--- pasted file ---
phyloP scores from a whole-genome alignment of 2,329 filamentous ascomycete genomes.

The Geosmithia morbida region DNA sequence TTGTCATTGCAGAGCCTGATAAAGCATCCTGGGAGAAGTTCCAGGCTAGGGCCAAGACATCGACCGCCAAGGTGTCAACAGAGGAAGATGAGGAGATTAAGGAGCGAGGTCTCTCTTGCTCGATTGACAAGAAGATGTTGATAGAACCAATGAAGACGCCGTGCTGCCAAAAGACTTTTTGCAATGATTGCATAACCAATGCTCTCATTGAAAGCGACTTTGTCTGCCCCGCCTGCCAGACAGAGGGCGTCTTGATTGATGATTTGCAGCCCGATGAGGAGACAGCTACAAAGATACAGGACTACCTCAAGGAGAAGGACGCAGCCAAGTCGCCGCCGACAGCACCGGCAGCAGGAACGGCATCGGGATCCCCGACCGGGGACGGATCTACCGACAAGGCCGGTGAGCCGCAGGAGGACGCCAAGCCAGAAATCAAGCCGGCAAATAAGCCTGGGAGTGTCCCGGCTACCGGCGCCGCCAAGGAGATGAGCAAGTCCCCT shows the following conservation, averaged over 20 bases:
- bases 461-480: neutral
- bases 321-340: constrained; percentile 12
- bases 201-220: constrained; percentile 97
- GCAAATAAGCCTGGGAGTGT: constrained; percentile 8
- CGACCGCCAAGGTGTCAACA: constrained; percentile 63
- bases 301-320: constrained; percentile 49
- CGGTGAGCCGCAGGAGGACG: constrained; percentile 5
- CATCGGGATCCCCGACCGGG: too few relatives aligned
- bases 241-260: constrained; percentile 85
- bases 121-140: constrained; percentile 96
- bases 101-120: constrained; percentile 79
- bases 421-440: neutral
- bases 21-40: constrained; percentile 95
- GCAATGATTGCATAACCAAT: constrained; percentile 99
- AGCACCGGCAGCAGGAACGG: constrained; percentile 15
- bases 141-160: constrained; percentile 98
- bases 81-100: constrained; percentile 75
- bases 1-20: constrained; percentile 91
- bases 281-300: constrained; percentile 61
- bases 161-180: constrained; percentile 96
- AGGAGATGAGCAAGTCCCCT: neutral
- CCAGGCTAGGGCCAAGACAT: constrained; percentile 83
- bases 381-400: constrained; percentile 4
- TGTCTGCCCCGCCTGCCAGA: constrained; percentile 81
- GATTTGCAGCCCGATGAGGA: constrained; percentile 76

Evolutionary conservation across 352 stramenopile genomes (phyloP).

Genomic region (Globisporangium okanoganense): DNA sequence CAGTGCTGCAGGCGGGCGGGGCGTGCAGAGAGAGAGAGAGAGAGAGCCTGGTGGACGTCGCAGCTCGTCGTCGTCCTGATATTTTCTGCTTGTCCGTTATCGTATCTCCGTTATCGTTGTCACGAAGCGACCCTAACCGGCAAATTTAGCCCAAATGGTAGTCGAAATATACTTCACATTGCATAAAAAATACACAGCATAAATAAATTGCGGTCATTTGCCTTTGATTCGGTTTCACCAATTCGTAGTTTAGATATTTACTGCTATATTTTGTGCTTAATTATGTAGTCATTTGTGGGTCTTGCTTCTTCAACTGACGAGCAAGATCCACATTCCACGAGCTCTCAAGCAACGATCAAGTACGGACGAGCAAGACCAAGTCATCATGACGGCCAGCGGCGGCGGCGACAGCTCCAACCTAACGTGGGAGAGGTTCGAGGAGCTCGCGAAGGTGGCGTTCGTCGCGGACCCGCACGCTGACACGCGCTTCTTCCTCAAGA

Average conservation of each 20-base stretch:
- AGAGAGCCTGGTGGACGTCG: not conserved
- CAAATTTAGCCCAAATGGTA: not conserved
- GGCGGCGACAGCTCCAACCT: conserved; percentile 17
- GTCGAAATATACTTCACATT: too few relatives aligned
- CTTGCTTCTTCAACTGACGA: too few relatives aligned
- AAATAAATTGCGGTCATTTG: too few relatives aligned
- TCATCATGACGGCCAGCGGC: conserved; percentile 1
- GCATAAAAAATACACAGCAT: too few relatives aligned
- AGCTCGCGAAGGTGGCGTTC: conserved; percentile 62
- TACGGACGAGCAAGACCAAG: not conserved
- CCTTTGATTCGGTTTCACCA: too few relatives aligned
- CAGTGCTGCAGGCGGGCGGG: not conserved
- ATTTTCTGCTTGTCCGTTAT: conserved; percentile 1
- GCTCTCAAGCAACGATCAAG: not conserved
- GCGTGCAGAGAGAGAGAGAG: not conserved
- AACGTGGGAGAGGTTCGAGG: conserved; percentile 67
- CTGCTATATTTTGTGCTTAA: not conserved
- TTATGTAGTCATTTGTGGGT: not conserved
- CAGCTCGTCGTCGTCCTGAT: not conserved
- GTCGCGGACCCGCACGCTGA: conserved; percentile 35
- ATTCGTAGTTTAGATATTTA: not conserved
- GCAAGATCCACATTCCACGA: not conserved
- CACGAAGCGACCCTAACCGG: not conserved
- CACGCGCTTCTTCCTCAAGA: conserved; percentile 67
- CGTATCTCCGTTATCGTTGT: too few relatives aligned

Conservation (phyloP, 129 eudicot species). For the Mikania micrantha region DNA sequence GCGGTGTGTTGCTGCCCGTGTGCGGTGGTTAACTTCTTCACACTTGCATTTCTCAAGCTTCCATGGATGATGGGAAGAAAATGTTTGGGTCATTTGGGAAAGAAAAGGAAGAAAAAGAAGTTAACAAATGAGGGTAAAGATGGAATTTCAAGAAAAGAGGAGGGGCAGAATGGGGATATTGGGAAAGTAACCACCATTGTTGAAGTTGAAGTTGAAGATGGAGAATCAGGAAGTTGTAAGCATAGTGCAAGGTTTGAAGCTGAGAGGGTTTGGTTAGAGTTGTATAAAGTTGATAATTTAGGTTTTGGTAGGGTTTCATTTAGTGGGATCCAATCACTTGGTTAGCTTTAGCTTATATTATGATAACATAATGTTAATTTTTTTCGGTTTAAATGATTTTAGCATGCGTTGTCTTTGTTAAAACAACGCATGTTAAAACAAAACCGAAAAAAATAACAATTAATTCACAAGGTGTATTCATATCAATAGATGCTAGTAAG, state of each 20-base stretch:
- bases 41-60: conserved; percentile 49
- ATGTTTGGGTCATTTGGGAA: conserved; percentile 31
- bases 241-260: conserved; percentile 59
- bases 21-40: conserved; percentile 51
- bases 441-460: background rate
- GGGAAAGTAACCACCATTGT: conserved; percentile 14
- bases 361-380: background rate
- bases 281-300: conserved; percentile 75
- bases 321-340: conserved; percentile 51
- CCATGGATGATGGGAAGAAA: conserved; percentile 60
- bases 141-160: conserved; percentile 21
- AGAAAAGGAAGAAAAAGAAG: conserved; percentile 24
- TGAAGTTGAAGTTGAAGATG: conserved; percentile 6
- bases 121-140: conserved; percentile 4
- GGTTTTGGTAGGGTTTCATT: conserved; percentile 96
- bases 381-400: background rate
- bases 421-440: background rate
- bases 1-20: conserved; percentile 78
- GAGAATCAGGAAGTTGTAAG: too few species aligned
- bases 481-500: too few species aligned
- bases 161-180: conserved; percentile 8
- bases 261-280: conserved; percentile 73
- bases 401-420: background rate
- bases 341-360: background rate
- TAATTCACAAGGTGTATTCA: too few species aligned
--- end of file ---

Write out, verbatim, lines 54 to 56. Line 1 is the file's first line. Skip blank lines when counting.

- CACGCGCTTCTTCCTCAAGA: conserved; percentile 67
- CGTATCTCCGTTATCGTTGT: too few relatives aligned

Conservation (phyloP, 129 eudicot species). For the Mikania micrantha region DNA sequence GCGGTGTGTTGCTGCCCGTGTGCGGTGGTTAACTTCTTCACACTTGCATTTCTCAAGCTTCCATGGATGATGGGAAGAAAATGTTTGGGTCATTTGGGAAAGAAAAGGAAGAAAAAGAAGTTAACAAATGAGGGTAAAGATGGAATTTCAAGAAAAGAGGAGGGGCAGAATGGGGATATTGGGAAAGTAACCACCATTGTTGAAGTTGAAGTTGAAGATGGAGAATCAGGAAGTTGTAAGCATAGTGCAAGGTTTGAAGCTGAGAGGGTTTGGTTAGAGTTGTATAAAGTTGATAATTTAGGTTTTGGTAGGGTTTCATTTAGTGGGATCCAATCACTTGGTTAGCTTTAGCTTATATTATGATAACATAATGTTAATTTTTTTCGGTTTAAATGATTTTAGCATGCGTTGTCTTTGTTAAAACAACGCATGTTAAAACAAAACCGAAAAAAATAACAATTAATTCACAAGGTGTATTCATATCAATAGATGCTAGTAAG, state of each 20-base stretch: